"My, my someone is jest itchin' fer a fight...nitpickin' o'er nuttin'...must be that time o' the month.  Jest settle yourself there a bit, it'll git better."  "Maybe."  The one-legged whore then lit her pipe and settled back in her rocker to just set a spell, see if things improved any for her dear old gramps aka Pugee.
« Last Edit: August 29, 2007, 08:01:15 PM by Eva » Logged
pugetopolis
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« Reply #1775 on: August 29, 2007, 08:24:55 PM »

[re "shedding the desire to categorize people into classes" -- Ponderosa, I hope you are a real newbie and not the reincarnation of an erstwhile pest who called himself "Learn..."  -- I'm not going to assume anything, but I hope you will use your cyber anonymity wisely in your quest for, well, whatever it is you are questing for...]

Learn was a hanger-on over in Urban Haiku.

Her name back then was l.e.a.r.n.

Here’s one of her tacky haikus:

l.e.a.r.n.-6:59 PM ET July 18, 2006 (#7228 of 7233)

Children are sponges
Others actions are absorbed
Is the water clean?

Sound familiar? Puke
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“Other people's obsessions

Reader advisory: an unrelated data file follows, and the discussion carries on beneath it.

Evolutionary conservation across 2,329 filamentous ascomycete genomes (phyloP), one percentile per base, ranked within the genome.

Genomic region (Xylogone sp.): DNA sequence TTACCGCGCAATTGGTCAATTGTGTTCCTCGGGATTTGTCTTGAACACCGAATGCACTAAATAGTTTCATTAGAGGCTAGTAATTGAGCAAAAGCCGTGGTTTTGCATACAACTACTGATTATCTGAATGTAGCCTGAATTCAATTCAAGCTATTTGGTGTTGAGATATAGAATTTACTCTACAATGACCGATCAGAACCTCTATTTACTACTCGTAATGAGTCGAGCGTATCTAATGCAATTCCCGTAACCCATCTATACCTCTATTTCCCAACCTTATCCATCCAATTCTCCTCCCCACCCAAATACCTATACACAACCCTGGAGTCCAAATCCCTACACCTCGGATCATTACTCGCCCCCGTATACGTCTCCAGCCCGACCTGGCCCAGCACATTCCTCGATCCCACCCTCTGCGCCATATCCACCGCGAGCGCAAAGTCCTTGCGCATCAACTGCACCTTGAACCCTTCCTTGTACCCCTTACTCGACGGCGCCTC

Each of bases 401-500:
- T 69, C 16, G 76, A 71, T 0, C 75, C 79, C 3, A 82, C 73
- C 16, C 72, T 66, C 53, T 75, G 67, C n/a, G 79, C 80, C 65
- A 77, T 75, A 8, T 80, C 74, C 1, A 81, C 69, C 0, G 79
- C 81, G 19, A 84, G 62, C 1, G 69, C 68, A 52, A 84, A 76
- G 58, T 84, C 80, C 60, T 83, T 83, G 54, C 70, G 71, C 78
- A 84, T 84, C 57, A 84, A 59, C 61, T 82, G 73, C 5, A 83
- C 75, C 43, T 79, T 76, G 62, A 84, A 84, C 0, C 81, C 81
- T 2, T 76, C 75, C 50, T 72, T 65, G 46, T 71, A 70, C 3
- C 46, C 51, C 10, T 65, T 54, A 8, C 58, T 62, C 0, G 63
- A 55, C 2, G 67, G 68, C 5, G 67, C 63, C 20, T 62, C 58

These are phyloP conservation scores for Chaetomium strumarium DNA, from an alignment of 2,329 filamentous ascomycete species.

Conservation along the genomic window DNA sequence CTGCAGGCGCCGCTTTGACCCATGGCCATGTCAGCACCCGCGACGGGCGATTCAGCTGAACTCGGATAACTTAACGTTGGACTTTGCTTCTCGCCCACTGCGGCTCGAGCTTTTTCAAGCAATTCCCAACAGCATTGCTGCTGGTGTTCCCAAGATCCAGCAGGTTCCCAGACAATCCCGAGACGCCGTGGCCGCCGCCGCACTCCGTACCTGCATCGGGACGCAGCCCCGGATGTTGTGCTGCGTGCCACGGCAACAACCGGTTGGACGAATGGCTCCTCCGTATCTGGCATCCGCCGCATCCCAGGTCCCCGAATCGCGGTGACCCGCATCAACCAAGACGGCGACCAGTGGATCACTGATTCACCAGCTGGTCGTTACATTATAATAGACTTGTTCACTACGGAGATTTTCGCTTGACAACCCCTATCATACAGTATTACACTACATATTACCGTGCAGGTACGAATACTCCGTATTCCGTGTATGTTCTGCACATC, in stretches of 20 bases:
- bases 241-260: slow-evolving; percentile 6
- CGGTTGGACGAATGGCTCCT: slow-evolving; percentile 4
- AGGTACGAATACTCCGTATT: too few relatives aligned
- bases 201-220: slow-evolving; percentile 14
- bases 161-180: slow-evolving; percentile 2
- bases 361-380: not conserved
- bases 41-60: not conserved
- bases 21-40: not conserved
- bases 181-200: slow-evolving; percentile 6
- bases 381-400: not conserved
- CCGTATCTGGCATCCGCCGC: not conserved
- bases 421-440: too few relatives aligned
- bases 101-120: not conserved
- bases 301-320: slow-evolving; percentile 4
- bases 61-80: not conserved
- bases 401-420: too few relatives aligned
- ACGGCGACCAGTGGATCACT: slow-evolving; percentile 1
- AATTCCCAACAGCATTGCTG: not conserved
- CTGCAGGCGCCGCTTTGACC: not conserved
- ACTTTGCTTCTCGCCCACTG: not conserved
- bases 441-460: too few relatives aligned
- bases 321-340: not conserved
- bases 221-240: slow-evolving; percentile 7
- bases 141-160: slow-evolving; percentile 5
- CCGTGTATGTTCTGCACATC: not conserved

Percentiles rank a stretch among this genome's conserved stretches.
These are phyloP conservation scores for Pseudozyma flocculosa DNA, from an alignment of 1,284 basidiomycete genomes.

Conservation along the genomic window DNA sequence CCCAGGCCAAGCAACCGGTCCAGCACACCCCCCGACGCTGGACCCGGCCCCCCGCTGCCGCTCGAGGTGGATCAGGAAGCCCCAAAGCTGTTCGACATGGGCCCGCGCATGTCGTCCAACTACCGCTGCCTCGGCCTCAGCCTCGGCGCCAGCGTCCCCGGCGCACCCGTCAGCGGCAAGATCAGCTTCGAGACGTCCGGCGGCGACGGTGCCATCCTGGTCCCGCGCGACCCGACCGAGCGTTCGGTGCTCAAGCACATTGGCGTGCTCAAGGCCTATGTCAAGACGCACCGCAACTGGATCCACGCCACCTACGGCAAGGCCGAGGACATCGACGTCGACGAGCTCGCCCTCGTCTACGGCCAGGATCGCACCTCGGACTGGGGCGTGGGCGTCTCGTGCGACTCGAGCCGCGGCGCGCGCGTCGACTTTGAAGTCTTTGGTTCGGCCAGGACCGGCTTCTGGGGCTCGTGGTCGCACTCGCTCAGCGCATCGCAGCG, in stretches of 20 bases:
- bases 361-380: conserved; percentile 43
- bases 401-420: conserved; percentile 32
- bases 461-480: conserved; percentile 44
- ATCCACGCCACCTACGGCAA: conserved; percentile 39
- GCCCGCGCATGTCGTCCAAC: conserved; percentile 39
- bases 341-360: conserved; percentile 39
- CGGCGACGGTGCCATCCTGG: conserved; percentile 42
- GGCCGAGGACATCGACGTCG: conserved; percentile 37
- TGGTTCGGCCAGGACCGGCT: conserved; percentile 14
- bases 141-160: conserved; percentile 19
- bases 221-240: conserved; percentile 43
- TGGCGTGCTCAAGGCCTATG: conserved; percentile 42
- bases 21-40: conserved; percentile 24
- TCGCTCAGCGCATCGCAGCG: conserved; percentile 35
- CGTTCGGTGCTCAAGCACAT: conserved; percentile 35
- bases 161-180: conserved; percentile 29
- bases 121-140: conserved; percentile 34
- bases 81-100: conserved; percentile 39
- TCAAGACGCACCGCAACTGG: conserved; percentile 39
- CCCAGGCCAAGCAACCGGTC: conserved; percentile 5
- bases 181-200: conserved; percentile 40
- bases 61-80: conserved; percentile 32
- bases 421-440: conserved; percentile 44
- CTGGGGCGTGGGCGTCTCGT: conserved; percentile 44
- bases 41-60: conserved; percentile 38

are more often funny than tragic.”
—Vincent Canby, The New York Times
pugetopolis
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« Reply #1776 on: August 29, 2007, 08:56:30 PM »

Speaking of crummy émigrés coming over to Elba from the NYTimes:

Another winner over there in Urban Haiku was this lady from Tennessee who was quite the pill. In fact Eva kind of reminds me of her. Same syntax and attitude. Words don’t lie…

Her online name was fwtho—and she hated my guts. She and seagullpie & electraglide were some of the worst queer-bashing trolls I’ve ever met. Most of the other haikuists were fun to be around—but fwtho was the Wicked Witch of the West.

Fwtho posted in the NYTimes Creative Writing forum too—Eva sure does sound a lot like her. Same cranky old storylines. Here’s one of her tacky haikus:

fwtho-12:02 AM ET March 23, 2007 (#9551 of 9566)

hypnotic clicking
counting stitches, pulling yarn,
knit-wit therapy


Fuck me. Talk about crummy déjà vu puke…
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“Other people's obsessions
are more often funny than tragic.”
—Vincent Canby, The New York Times
ponderosa
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« Reply #1777 on: August 30, 2007, 08:46:28 AM »